Opinion Page THE BRUNSWI Kdward M. SwcbII and Carol vr M. S?es!! -. Susan Usher Terry Pop* Johnny Craig Mary Polls Ccceiia Core Tammlo ????? * -/ Steve Anderson BUI McGowan Clyde and Mnttie Stout, Jim Bi Page 4-A How Goo Your Men Just how good is your memorv? In my case, it depends on who you ask. I knew I'd been having a few rough days lately. Typically it's Just my glasses, raincoat, camera bag ano/or purse leu oeninu. nui lasi week, remembering to take my glasses off before going to bed seemed a major accomplishment. I couldn't remember anything. I left notebooks lying behind me, who Knows where, ami wuuiu suui lo liic back of the office to do something and forget- sometimes more than once in succession?what I was about to do. The situation was deteriorating; I decided help was in order before things got worse and I couldn't find the house or worse yet, left a chicken thigh in the toaster-broiler oven. The perfect book was right there in the catalog; the author promised not only to teackhow memory works, but to show me how to make It work better. Hack at the office I tucked the secret helper. "Your Memory: A User's Guide" in a stack of papers on my desk; several hours later I couldn't find It anywhere. From across the news room a very ueipiui terry quippeu, wiui oniy a trace of sarcasm, "You're forgetting to use your memory." as he looked directly at the spine of the book and grinned. It's not that my memory Is so bad, according to author Alan Baddcley, It's that I'm not organized well. Someone who leads a highly organized life- stnicturln" sctivitisu and relying heavily on calendars and watches so that few denuinds are placed on his er her memory ?tends to report fewer lapses of memory. The rest of us must admit to forgetfulness more often. How often apparently depends on tin* particular type of lapse. We're fur more likely to lose something uround the house, for instance, than to forget our own birttKluy Researchers Harris and Sunderland have developed a selfscoring exam of 27 questions; you can take the test and compare the results with those of a larger test sample. The test, admittedly subjective in some respects, indicates whether your memory is "generally good," "average" or "below average." According to that scale I'm average- on the low range with me grading und on the high end with Terry grading. I don't believe it If I'm average, the folks who are be-low average are in real trouble. They shouldn't live alone, among other things. They're dangerous to uK-i'tk->rlvra if IKK 10 Others. On the average, for instance, a person forgets where they've put something more than once a month What Can Th We'll surely have some more cold weather before we can affirm that Spring U here to stay' With at least t, week before Spring hrgins officially, the warm days of the past week ami the budding aialeas, forsythia, quince, and flowering trees have got us tn the mood Most o( as like to "think Spring' anyway. We weary of the long winter and long for the bright days ami halmy air we know i* on the way W< expect Spring because we know oi Swings from years iws; Sometime? the expectation is better than the ao tunl. but usually we aren't dtsap pointed Joan Walsh Anglurxl wrote. What can this Spring *a> that other Springs have nut ?litw!i told u?* And yet. each year, how happily we listen' Sprtngs from other years have tolc us of daffodils and hyacinths arx crocus breaking through the earth i. blossom o< Ospreys and Sandpiper and Warblers coming back to our ex penence after a winter farthei south. c? 1>. Ulwehirdas ass ICK&BEACON i H, Swtiatl Publisher* . ........... . ........ KAitnr IS exes Editor Staff Writer Sports Editor Office Manager .. .Advertising nvprr?*;nlaili> Typesetter Pressman Photo Technician illou Circulation Thursday, March 14,1985 rl I c '_4 lory? Soscn Usher \f- m. d but less than once a week?a 5 on a I rated myself a 9 on that category?more than once a day. Terry, tender-heart that he Is, first gave me a 9 and changed It to an 8?about once a day. We're talking averages over the past six months here, folks. When It comes to forgetting when something happened; for example, forgetting whether something happened yesterday or last week, I thought I usually do pretty good. I gave myself a 4?about once a month. Nope, said Terry, as he came quietly behind with liis ruthless blue ballpoint: an 8, he said. Yech. Terry also gave me a 7?more than once a week but less than once a day?on "completely forgetting to lake things with you, or leaving things behind uiui iiaving to go back and fetch them." Me was probably being kind. ftllt (Vln cftnirov* alvn plnitviv I'm equally bad about "failing to recognize places that you ore told you have often been to before." 1 had given myself a 1. "not at all in the last six months," on that one. And he said I'm pretty bad when it come? to remembering to on important messages (about once a week) and about doing routine things twice without thinking Maybe, msybe not. Everybody has a bad day once In a while, don't they? Well, you can sec how our percep uuua uuicscu on uus qucauun ui Susan's memory. Just w?H until 1 Ret to rate his. Meanwhile, on Terry's rating scale 1 picked up 114 points, just two away from having a "below averaRe" memory. On mine, with 82 points, I was comfortably close to tlx- midpoint on the 58-116 "averaRe" scale. Following the advice of the author (who I'm quickly learning to admire) 1 refuse to be alarmed at the results. A Ixdow average score, this lovely man assures, "may simply mean that you lead a very busy life which puts considerable demands on your memory. Statistically the greater the number of situatioas tn which lapses are possible, the greater the number of lapses you will report overall." lie umiri.iuuiiu, hv offers help Tiuil may be small comfort, but /vii rviui u?nr ii mine )ou mil IlllU It. l)r did I say that earlier-' lis Spring Say? iL>. Bi" Faver i Mockingbirds busying themselves with nest building and cheerful sing1 ing; ot son rains providing nourishment to new seedlings beginmi*{ their Journey into life, of ghost crabs tunneling through beach sand and sidestepping thrir way between entrances. and of people returning to the beaches to enjoy the sand and sea ana suniigm Aii of these images are in our minds about Springs past -we know Hwv mil kinrwm >ni* ! What can Ihw Spring say" like 1 Spring of other years, the Spring 5 can tell us about new life. beginnings, * growing, breaking out, and renewal W e listen happily for Spring to tell us t again of the )oys of the seaswi And i wx Wekvtur the uaeaiAgv K AAanagemc There are no problems with discussing the issues with Brunswick County's fire and rescue volunteers until the subject of money pops up. Then it becomes an emotional boil, an ugly sight just waiting to erupt. At a county commissioners' meeting on fire and rescue funding last week. County Manager Biily Carter probably summed up the situation best when he praised the county volunteers for Uieir services, uui expresseu cuiuusiun in meir altitudes whenever funding is discussed. "We have some of the best volunteers anywhere," Carter said. "They work together better than any I've seen." At one end of the oblong table at the special "round-table" discussion, Brunswick County Emergency Management Coordinator Cecil Ixigan nodded his head in agreement. "But throw ten dollars in and it's like throwing in a pile of hornets," Carter continued. "Everything is okay until you start talking dollars MARINE BIOLO N.C.A In Prof' BY BILLMcGOWAN Marine geologist Dr. Orrin Pilkey told Brunswick County residents Sunday he is delighted with a recent ban on the construction of permanent seawalls along the North Carolina coast, but added that the new regulations must be supported by the public if they are to survive in court. The Duke University professor pointed out that while the seawall ban will reduce erosion, it is only a "first step" toward protecting the state's disappearing beaches. "North Carolina Ls leading the na*inn |n Ihjo rpoiilajjnn " Pjllrou tnW :iluvut 75 people at the I^ong Reach Recreation Center. "I tliink it's time for the state to take the next step of retreating from the shoreline. When a lot of buildings start fulling in (the ocean), there will be a lot of political pressure to start building seawalls." Two factors have contributed to an increase in erosion in recent history, Piikcy said. First, a rise in sea level which began some 50 years ago has created problems. In addition, the socalled Oreen House effect?the production of excess carbon-dioxide in the atmosphere from the burning of fossil fuels and the absorption of that excess by the oceans?is responsible for rising oceans and increasing erosion, he said. Perhaps the most important influence on the eroding coastline, however, has been provided by man through construction, Pilkey said. The new Coastal Resources Commission regulation became effective March 1. After that date, no permanent seawalls will be allowed along the North Carolina coast, regardless of when the structures they protect were built. No repairs will be allowed on those seawalls still standing. only temporary structures such as sandbagging will be allowed. Pilkey said permanent seawalls destroy beaches because they intensify or Increase the energy waves i cttcd m tuc cr\irr>d * ?- I ILH IW I ML LUI I Wl\ Problem Put In Proper Perspective To the editor: Assistant Principal Maliston Stanley put the schoob' drug prohlems into the proper perspective when he said. "We don't manufacture marijuana ai Wcsi Brunswick High School. We don't condone dru| use at this school. We're going tc do anything we can to see that it stops " ?re HtviUiy put the responsibUf tv fac- stiMVnts' hrfaviar ?Swv it belong*?on the parents and he oughl to be applauded for telling it Just lik< it ? 1 have been professional!) associated with Maliston Stanlei since the day he became a teacher i? the Brunswick County school systen and he has always brought credit u the profession I hope the West Brunswick achoo district recognises the high quality o educational leadership he offers an will give him their full support George F Wilson Supply ?nt Added To Jm S %mJ-Terry ,1k. TW Pope and cents. It just does something to thern." In one corner of the room Sally Mulholland and Virginia Parnell, treasurer and member of the Coastline Volunteer Rescue Squad, nodded their heads in agreement. They attended the meeting to express their side to the funding problems. Future funding of county fire and rescue units is not just a hot topic in Brunswick County. In neighboring New Hanover County, the word "volunteer" may one day leave the sides of rescue squad vans and ambulances if costs continue to rise. A study may determine that New Hanover County Commissioners can GIST SAYS HERE head Of ecting \ f m\h*\ R J V'tll *1 i 12 jjV k * u ** k m y a .v a. a AUTHOR Or tin Pllkey of Durham tal residents like Kill Dunn (facing earner the problems associated with 'living reflected back to sea The stronger the wave force going out to sea. the more sand likely to be removed from the beach. As of March 1, no hard stabilization of the beaches is allowed. Pilkey said. In effect, the new law condemns a loi 01 buildings to tall into the ocean. But at the same time, it marks a step taken "to preserve the beaches for our grandchildren." he said. North Carolina is way ahead of its neighbors as far as protection of the coastline is concerned, Pilkey said. "Georgia and South Carolina have no control. Building gets higher priority in those states than do the beaches. In North Carolina, we've gotten beyond that mentality, I hope." While touting "a slow retreat from the shoreline" as the only effective means of fighting man-caused erosion. Pilkey was unable to advise the audience on how such a retreat might be accomplished. "Where would we move all these houses under a long range plan""' Pilkey was asked. I 1 J TRADITIONAL F ! Brunsw 1 s Volunteers' afford professional rescue services cheaper than they can provide volunteers with the needed funds to operate the departments. In Brunswick County, uio lack of daytime volunteers makes operations a problem for the rescue squads. Some departments are asking the county to tund tuii-iime personnel to man the departments dur emergency calls would be a job for someone who would like to help the squads, but couldn't really afford to give up their paying jobs to do so. But don't mention the word "professional" when talking about county rescue squads, Commissioner Herman I-ove advised. "That's a dirty word," he added. Between the hours of 6 p.m. and 6 a.m. seven days a week, there are plenty of county volunteers to do the job, I/Ogan said. Many people who perform vohuiteer work have a family to raise. A plan to provide equal funds to each of the county's five electoral districts, up to $530,000 each year Neighbc e Coostl L 1 r Tmm I W* * ? awtmra Iked with county barrier islands, tl a) Sunday about l-ong Beach Recr anu uuiiuiug Ou "We have been fighting the battle against the building of seawalls for so long, I never thought beyond that," he answered. "I don't know where we are going to put these cottages. Some of the ones I saw today aren't worth moving. Maybe the communityshould make arrangements for this." Actions which can be taken to improve the situation include utilizing sand bypass systems, placing restrictions on construction, and planting the proper types of vegetation. Pilkev ?u?id Sand bypass systems, which employ pumps to move sand from one side of a jetty to the other, alleviate the problem slightly but do not prevent erosion on ihe bottom side of the jetties. Building restrictions may come in many forms, Pilkey said. Beach cottages. for instance, do not cause near the damage to beaches as do high rise structures. The use of the correct vegetation in battling erosion is also important. *? iik UNERALS CREMATIONS ick Funeral hallotte, North Carolir 754-6363 ft Vocabulary compared to the $260,000 last year, may be the solution county fire and rescue departments have needed. It gives the departments in each district something they have net been able to do before?plan for the future with some funds on the side. But planning is the key word. By managing uic funds that this board of commissioners appears to be willing to provide each district, departments could work together in projects rather than play political favors against one another just to receive extra funds. It would also relieve the commissioners from constantly being approached for more money and having to constantly say no. Each department would receive $i5,CCC. Each district would receive $50,000. Districts with more departments would receive more $10,000 clinoc n? thp nio Knf Hiotrirfc with fewer departments would receive more of the $50,000 pie. It would probably all balance out well, and help knock down a few hornet nests in the process. >rs ine ? VST''/ - "MBIj Sfcfc -** SS333S ~ mi STAM PHOTO * ?Hl MlCOWAN ip subject of nix afternoon talk at inc cation Center. Pilkey said. In North Carolina. American beach grass is used rather than sea oats. Sea oats are easier to plant, but are not as adaptive to the climate here. Ultimately, Pilkey said, the erosion will continue. There is no way to stop it. But the best way to battle erosion is to retreat from the beaches to allow them to stabilize themselves. "There must be a thousand ways to retreat from the shoreline," Pilkey wondered aloud. He named tax credits and immediate education of public officials as ways to begin to Of-mmnlicK ~ ??? ?IJ-J that public support is essential. "The barrier islands are not Kansas wheat fields," Pilkey said, "and we can't develop them like a Kansas wheat field." Pilkey has coauthored two books on the subject of beach erosion: "The Beaches Are Moving?The Drow ning of America's Shoreline" and "From Currituck To Calabash?living With North Carolina's Barrier Islands." I y* ' " < " * I ' ' SHIPPING g Service ia | i ,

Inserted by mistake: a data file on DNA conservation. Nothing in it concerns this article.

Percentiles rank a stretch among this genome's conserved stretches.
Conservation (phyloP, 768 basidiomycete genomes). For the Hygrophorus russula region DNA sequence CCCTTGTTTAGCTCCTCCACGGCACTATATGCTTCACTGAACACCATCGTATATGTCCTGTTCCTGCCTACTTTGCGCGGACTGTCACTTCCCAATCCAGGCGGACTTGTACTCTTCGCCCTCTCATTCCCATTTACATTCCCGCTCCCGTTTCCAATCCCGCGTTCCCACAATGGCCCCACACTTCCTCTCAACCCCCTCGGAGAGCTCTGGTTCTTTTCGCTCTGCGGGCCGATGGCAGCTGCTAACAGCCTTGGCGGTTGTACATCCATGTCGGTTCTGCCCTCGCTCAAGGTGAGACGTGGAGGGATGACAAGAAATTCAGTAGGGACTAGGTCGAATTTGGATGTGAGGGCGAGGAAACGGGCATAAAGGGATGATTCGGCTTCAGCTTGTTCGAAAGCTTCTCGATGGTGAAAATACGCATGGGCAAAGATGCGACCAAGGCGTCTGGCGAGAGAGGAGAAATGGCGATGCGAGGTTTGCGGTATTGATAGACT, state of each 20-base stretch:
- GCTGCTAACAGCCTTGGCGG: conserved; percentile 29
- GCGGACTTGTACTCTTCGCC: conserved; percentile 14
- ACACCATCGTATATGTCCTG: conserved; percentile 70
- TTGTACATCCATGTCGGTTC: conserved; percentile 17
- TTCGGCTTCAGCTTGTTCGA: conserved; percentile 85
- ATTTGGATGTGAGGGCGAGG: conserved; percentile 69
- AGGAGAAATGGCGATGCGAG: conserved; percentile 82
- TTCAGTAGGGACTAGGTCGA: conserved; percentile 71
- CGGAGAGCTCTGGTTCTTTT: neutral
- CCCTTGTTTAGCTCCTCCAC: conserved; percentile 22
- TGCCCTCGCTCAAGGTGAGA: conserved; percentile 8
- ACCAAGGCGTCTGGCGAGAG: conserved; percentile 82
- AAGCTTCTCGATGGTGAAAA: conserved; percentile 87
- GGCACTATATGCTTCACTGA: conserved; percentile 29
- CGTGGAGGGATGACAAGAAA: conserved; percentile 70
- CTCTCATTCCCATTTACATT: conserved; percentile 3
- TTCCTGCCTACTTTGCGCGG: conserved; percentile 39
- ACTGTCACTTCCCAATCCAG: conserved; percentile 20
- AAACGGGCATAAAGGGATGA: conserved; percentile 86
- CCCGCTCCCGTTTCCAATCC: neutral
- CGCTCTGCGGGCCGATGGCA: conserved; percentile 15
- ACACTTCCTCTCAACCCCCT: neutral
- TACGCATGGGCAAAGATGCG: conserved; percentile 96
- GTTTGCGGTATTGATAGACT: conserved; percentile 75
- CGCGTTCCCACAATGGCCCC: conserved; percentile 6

North Carolina Newspapers is powered by Chronam.

Digital North Carolina